Portraying migrants as parasites exploiting the generosity of the German welfare system is baseless and misleading. Economic studies show that in the long term, the economy benefits – or, at least, tends not to lose from the presence of migrants. There is no research whatsoever that would prove it should be any different if the migrants come from “distant cultural spheres“. In the short term, however, migrants may represent a small burden for the public budget. Also, if retraining opportunities are poor, unlimited migration can put low-skilled domestic workers at risk of short-term unemployment or at least a minor reduction in wages.
Concern that tens of millions of migrants could come to Europe within a few years is unrealistic. Europe has been for a long time regarded as a region of stability and justice. But not everyone wants and can come here: data from 196 countries show that from 1990 to 2010, the largest movements occurred between South and West Asia, from Latin to North America and within Africa. In 2016, 80% of the world’s 65 million forcibly displaced persons was hosted by developing countries.
Since 2015, many of the most widely shared news about refugees and migrants have been completely made up or distorted. Many of them originated on Russian government-controlled or obscure websites affiliated to the disinformation campaign. In some cases, such misinformations have been cited by Czech politicians and republished in the Czech media. In September 2015, the management of TV Prima, the third most watched TV in the Czech Republic, acted against professional standards by instructing its reporters to portray refugees as a danger in the news.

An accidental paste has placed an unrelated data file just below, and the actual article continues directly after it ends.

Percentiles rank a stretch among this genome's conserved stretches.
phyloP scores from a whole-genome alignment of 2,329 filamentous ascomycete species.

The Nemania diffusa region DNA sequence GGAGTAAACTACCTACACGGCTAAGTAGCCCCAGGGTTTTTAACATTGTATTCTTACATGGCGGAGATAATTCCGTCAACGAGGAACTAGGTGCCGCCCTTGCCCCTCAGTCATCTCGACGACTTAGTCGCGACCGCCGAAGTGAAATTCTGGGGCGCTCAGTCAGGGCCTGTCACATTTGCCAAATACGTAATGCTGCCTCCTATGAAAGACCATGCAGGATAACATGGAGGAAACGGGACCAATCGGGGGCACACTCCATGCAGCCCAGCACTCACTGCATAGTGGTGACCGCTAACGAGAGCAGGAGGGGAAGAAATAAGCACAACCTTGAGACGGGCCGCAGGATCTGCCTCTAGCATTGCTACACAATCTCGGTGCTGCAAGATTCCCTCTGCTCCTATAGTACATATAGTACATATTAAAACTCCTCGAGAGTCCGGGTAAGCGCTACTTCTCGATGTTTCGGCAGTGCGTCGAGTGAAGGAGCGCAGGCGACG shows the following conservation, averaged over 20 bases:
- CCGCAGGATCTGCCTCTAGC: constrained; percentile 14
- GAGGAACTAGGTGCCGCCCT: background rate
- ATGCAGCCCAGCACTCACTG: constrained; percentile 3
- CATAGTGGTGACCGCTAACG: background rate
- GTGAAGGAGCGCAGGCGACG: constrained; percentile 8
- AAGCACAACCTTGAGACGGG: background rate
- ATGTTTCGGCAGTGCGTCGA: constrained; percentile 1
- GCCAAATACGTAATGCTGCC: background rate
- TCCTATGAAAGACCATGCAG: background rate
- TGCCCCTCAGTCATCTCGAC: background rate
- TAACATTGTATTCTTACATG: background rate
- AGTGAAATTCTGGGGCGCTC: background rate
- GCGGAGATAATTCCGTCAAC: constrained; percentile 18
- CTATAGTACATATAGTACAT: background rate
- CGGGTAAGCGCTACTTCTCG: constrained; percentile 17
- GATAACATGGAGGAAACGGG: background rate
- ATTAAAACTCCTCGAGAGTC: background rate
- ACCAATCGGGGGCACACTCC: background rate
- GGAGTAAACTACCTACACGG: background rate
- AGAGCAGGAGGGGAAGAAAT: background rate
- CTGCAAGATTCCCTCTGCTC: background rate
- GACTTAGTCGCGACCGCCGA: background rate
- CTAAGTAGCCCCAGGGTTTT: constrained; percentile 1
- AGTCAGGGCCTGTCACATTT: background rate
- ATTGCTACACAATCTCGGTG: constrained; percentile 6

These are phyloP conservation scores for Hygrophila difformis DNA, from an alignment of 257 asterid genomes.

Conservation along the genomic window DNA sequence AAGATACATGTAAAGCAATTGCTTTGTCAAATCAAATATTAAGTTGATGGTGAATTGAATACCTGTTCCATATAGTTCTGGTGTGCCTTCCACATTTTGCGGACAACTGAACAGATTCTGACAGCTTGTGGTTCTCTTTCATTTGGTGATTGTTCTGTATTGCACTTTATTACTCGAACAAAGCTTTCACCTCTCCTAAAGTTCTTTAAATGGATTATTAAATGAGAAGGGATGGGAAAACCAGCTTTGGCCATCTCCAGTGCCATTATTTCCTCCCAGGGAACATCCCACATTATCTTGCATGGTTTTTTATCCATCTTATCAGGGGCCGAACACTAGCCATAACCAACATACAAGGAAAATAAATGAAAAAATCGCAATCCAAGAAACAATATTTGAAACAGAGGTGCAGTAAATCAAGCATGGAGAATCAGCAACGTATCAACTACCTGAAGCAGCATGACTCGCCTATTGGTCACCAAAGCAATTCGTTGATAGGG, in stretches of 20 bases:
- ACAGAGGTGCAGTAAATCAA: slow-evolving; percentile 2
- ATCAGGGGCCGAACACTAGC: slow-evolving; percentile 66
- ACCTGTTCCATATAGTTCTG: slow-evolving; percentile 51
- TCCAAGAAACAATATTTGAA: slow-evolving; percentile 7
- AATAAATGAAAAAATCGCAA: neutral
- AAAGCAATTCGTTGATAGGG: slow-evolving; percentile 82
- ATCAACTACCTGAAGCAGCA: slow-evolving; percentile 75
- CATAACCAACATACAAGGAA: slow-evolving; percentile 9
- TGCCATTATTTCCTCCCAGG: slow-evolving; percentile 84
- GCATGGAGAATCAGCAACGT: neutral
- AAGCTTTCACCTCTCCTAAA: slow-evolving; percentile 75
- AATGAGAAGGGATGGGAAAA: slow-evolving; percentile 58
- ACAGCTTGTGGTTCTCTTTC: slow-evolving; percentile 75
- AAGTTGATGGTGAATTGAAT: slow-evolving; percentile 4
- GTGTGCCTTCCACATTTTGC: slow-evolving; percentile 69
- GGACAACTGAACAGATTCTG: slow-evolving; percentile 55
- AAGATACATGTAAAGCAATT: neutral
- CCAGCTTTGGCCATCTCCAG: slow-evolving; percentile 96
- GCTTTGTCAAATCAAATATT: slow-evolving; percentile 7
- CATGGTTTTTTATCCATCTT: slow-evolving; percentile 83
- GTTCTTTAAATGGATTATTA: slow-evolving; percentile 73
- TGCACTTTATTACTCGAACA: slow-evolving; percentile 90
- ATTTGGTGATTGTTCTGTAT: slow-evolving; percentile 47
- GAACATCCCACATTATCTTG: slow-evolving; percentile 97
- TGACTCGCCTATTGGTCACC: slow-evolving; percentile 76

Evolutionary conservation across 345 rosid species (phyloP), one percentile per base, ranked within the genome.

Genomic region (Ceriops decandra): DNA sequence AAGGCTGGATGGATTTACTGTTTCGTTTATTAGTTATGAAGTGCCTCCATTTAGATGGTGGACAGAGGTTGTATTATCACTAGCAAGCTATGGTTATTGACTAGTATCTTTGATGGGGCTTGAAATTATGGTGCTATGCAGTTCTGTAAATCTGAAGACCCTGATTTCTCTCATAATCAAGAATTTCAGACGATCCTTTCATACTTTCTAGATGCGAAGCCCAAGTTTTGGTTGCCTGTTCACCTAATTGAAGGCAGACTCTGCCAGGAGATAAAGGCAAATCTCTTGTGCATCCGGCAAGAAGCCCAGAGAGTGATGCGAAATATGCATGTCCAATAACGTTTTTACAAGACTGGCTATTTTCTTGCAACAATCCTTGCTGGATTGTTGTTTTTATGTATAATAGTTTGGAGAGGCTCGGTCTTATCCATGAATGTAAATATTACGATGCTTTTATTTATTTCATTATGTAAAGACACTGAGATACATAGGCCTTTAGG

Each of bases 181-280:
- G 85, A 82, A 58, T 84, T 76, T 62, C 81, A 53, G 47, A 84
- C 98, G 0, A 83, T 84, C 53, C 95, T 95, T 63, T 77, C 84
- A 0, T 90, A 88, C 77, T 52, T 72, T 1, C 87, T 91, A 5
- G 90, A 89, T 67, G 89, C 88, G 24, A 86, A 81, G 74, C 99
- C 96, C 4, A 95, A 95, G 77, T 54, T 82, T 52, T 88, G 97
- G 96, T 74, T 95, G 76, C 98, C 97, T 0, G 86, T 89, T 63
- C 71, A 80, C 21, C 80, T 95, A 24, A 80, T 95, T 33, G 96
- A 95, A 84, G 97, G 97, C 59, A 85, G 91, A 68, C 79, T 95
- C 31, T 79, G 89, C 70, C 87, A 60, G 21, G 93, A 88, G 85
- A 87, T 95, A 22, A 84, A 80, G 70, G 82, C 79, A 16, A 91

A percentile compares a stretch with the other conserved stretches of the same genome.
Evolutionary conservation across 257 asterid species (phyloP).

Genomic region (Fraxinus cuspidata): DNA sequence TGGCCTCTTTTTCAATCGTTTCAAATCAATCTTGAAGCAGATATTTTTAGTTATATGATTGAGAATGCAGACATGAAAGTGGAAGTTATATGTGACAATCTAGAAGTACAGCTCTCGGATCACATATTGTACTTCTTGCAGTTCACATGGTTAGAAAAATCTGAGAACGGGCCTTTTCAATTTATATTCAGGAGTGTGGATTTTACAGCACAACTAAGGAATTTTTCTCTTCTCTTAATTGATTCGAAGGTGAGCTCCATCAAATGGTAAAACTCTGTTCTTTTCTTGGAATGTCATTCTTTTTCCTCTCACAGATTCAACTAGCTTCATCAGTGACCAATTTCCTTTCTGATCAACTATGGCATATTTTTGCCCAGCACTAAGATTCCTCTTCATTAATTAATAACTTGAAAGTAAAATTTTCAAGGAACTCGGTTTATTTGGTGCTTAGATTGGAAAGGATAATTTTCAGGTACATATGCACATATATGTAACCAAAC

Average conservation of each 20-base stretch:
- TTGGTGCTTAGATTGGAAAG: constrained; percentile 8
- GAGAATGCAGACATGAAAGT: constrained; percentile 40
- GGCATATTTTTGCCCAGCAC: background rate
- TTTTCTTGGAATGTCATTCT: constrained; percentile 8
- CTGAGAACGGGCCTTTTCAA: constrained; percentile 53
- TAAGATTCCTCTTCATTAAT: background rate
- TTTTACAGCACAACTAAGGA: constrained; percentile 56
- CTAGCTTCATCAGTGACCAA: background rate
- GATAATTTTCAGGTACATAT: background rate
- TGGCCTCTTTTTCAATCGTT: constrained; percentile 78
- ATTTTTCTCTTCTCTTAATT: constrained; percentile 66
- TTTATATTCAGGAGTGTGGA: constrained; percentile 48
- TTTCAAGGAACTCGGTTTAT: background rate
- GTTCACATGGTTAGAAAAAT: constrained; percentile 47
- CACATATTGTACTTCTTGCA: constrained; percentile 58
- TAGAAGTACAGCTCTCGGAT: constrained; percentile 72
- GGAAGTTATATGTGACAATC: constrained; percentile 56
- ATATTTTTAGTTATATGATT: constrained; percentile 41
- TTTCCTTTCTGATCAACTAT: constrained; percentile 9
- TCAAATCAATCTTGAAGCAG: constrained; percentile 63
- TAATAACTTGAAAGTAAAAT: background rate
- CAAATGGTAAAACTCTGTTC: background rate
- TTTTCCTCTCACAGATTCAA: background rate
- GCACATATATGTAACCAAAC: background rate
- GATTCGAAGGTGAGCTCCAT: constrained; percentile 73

Some of the most prominent biases that may affect our judgement about refugees and migrants are negativity bias and selective perception. The first one describes a finding that negative (threatening) stimuli often impress people more strongly than positive or neutral ones. Selective perception represents a tendency to give more weight to expected over surprising information. To fact-checkers, it is important to know that a confrontation with a correction may easily strengthen people’s previously held beliefs. Therefore, fact-checkers must use strategies that alleviate this backfire effect.
Studies suggest that almost all children, including the Roma or the children with moderate disabilities, can benefit both socially and academically from inclusive schools. Much of the public thinks otherwise. Largely, it is because most parents are misinformed, and most teachers have been left to cope with new challenges on their own. In some regions, Czech Roma students often continue to be sent to primary schools for intellectually disabled. Their placement in less demanding schools may well be the biggest factor behind their comparably higher unemployment. Meanwhile, salaries of Czech teachers remain the worst among all OECD countries. Without a credible commitment to a continuous salary increase, pedagogical faculties will remain to be the first choice only for less talented applicants. Meanwhile, a model from IDEA CERGE-EI has shown that an education reform could increase the gross natinal product by 150 billion Kč (€ 5.5 billion) annualy.